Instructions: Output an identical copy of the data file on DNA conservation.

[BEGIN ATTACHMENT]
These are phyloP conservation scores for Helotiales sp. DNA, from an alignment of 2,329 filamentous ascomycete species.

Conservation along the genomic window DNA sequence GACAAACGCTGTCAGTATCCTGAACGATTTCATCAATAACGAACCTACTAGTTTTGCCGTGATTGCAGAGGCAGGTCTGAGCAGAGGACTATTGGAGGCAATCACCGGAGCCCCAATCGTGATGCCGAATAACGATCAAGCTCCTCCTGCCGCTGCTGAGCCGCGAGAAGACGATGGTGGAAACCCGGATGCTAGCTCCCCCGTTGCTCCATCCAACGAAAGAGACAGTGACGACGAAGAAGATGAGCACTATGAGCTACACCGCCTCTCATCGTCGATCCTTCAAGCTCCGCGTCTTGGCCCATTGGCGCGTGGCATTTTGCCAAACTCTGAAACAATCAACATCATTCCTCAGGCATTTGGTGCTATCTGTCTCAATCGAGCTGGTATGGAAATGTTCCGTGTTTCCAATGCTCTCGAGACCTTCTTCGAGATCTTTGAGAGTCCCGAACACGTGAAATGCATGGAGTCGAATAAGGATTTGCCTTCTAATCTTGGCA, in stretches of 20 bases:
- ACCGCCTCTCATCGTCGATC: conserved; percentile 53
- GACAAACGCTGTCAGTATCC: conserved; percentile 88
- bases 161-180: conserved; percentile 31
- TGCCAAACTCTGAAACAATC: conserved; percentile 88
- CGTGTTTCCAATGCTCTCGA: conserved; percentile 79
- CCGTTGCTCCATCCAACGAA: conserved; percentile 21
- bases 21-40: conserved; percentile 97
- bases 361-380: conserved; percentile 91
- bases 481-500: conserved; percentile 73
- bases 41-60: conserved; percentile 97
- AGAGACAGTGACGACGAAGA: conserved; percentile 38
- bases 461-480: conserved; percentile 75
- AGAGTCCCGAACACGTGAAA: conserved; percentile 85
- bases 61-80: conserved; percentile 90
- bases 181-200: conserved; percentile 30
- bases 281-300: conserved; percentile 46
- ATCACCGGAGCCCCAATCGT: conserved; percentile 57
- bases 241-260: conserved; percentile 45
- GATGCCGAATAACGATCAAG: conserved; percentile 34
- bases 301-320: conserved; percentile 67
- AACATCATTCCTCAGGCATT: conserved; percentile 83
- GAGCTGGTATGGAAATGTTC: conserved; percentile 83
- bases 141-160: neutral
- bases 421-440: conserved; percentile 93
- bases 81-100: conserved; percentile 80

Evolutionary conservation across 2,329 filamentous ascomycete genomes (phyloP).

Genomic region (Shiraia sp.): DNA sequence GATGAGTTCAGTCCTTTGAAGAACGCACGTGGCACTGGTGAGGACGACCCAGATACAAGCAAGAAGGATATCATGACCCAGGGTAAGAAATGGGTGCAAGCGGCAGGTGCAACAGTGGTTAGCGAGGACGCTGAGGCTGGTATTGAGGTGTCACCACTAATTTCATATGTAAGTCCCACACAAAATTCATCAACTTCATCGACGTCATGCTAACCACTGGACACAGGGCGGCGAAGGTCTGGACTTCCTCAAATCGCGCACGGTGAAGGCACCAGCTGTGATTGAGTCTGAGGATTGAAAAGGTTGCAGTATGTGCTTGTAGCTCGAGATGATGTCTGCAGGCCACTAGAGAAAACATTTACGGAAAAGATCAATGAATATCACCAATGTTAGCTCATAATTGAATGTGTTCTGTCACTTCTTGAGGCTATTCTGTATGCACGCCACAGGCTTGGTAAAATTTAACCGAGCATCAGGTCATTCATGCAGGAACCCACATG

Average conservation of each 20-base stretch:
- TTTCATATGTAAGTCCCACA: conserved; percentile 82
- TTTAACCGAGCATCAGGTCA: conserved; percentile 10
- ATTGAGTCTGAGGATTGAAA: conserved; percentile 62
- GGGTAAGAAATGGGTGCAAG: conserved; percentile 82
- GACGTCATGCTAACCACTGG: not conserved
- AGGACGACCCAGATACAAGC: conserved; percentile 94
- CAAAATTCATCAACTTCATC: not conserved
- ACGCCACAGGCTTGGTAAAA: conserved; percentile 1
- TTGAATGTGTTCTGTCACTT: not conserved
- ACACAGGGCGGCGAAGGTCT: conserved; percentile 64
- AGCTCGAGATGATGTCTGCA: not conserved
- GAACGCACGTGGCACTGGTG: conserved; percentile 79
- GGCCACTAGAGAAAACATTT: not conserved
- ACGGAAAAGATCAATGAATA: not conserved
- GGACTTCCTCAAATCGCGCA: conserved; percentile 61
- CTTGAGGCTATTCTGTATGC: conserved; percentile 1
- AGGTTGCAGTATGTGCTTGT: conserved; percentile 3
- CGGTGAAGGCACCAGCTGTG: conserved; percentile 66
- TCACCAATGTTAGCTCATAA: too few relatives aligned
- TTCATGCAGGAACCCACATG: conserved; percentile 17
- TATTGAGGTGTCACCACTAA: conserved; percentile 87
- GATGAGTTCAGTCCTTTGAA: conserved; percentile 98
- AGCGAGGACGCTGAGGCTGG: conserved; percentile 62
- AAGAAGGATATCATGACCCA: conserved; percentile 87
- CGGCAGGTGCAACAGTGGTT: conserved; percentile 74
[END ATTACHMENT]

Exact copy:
These are phyloP conservation scores for Helotiales sp. DNA, from an alignment of 2,329 filamentous ascomycete species.

Conservation along the genomic window DNA sequence GACAAACGCTGTCAGTATCCTGAACGATTTCATCAATAACGAACCTACTAGTTTTGCCGTGATTGCAGAGGCAGGTCTGAGCAGAGGACTATTGGAGGCAATCACCGGAGCCCCAATCGTGATGCCGAATAACGATCAAGCTCCTCCTGCCGCTGCTGAGCCGCGAGAAGACGATGGTGGAAACCCGGATGCTAGCTCCCCCGTTGCTCCATCCAACGAAAGAGACAGTGACGACGAAGAAGATGAGCACTATGAGCTACACCGCCTCTCATCGTCGATCCTTCAAGCTCCGCGTCTTGGCCCATTGGCGCGTGGCATTTTGCCAAACTCTGAAACAATCAACATCATTCCTCAGGCATTTGGTGCTATCTGTCTCAATCGAGCTGGTATGGAAATGTTCCGTGTTTCCAATGCTCTCGAGACCTTCTTCGAGATCTTTGAGAGTCCCGAACACGTGAAATGCATGGAGTCGAATAAGGATTTGCCTTCTAATCTTGGCA, in stretches of 20 bases:
- ACCGCCTCTCATCGTCGATC: conserved; percentile 53
- GACAAACGCTGTCAGTATCC: conserved; percentile 88
- bases 161-180: conserved; percentile 31
- TGCCAAACTCTGAAACAATC: conserved; percentile 88
- CGTGTTTCCAATGCTCTCGA: conserved; percentile 79
- CCGTTGCTCCATCCAACGAA: conserved; percentile 21
- bases 21-40: conserved; percentile 97
- bases 361-380: conserved; percentile 91
- bases 481-500: conserved; percentile 73
- bases 41-60: conserved; percentile 97
- AGAGACAGTGACGACGAAGA: conserved; percentile 38
- bases 461-480: conserved; percentile 75
- AGAGTCCCGAACACGTGAAA: conserved; percentile 85
- bases 61-80: conserved; percentile 90
- bases 181-200: conserved; percentile 30
- bases 281-300: conserved; percentile 46
- ATCACCGGAGCCCCAATCGT: conserved; percentile 57
- bases 241-260: conserved; percentile 45
- GATGCCGAATAACGATCAAG: conserved; percentile 34
- bases 301-320: conserved; percentile 67
- AACATCATTCCTCAGGCATT: conserved; percentile 83
- GAGCTGGTATGGAAATGTTC: conserved; percentile 83
- bases 141-160: neutral
- bases 421-440: conserved; percentile 93
- bases 81-100: conserved; percentile 80

Evolutionary conservation across 2,329 filamentous ascomycete genomes (phyloP).

Genomic region (Shiraia sp.): DNA sequence GATGAGTTCAGTCCTTTGAAGAACGCACGTGGCACTGGTGAGGACGACCCAGATACAAGCAAGAAGGATATCATGACCCAGGGTAAGAAATGGGTGCAAGCGGCAGGTGCAACAGTGGTTAGCGAGGACGCTGAGGCTGGTATTGAGGTGTCACCACTAATTTCATATGTAAGTCCCACACAAAATTCATCAACTTCATCGACGTCATGCTAACCACTGGACACAGGGCGGCGAAGGTCTGGACTTCCTCAAATCGCGCACGGTGAAGGCACCAGCTGTGATTGAGTCTGAGGATTGAAAAGGTTGCAGTATGTGCTTGTAGCTCGAGATGATGTCTGCAGGCCACTAGAGAAAACATTTACGGAAAAGATCAATGAATATCACCAATGTTAGCTCATAATTGAATGTGTTCTGTCACTTCTTGAGGCTATTCTGTATGCACGCCACAGGCTTGGTAAAATTTAACCGAGCATCAGGTCATTCATGCAGGAACCCACATG

Average conservation of each 20-base stretch:
- TTTCATATGTAAGTCCCACA: conserved; percentile 82
- TTTAACCGAGCATCAGGTCA: conserved; percentile 10
- ATTGAGTCTGAGGATTGAAA: conserved; percentile 62
- GGGTAAGAAATGGGTGCAAG: conserved; percentile 82
- GACGTCATGCTAACCACTGG: not conserved
- AGGACGACCCAGATACAAGC: conserved; percentile 94
- CAAAATTCATCAACTTCATC: not conserved
- ACGCCACAGGCTTGGTAAAA: conserved; percentile 1
- TTGAATGTGTTCTGTCACTT: not conserved
- ACACAGGGCGGCGAAGGTCT: conserved; percentile 64
- AGCTCGAGATGATGTCTGCA: not conserved
- GAACGCACGTGGCACTGGTG: conserved; percentile 79
- GGCCACTAGAGAAAACATTT: not conserved
- ACGGAAAAGATCAATGAATA: not conserved
- GGACTTCCTCAAATCGCGCA: conserved; percentile 61
- CTTGAGGCTATTCTGTATGC: conserved; percentile 1
- AGGTTGCAGTATGTGCTTGT: conserved; percentile 3
- CGGTGAAGGCACCAGCTGTG: conserved; percentile 66
- TCACCAATGTTAGCTCATAA: too few relatives aligned
- TTCATGCAGGAACCCACATG: conserved; percentile 17
- TATTGAGGTGTCACCACTAA: conserved; percentile 87
- GATGAGTTCAGTCCTTTGAA: conserved; percentile 98
- AGCGAGGACGCTGAGGCTGG: conserved; percentile 62
- AAGAAGGATATCATGACCCA: conserved; percentile 87
- CGGCAGGTGCAACAGTGGTT: conserved; percentile 74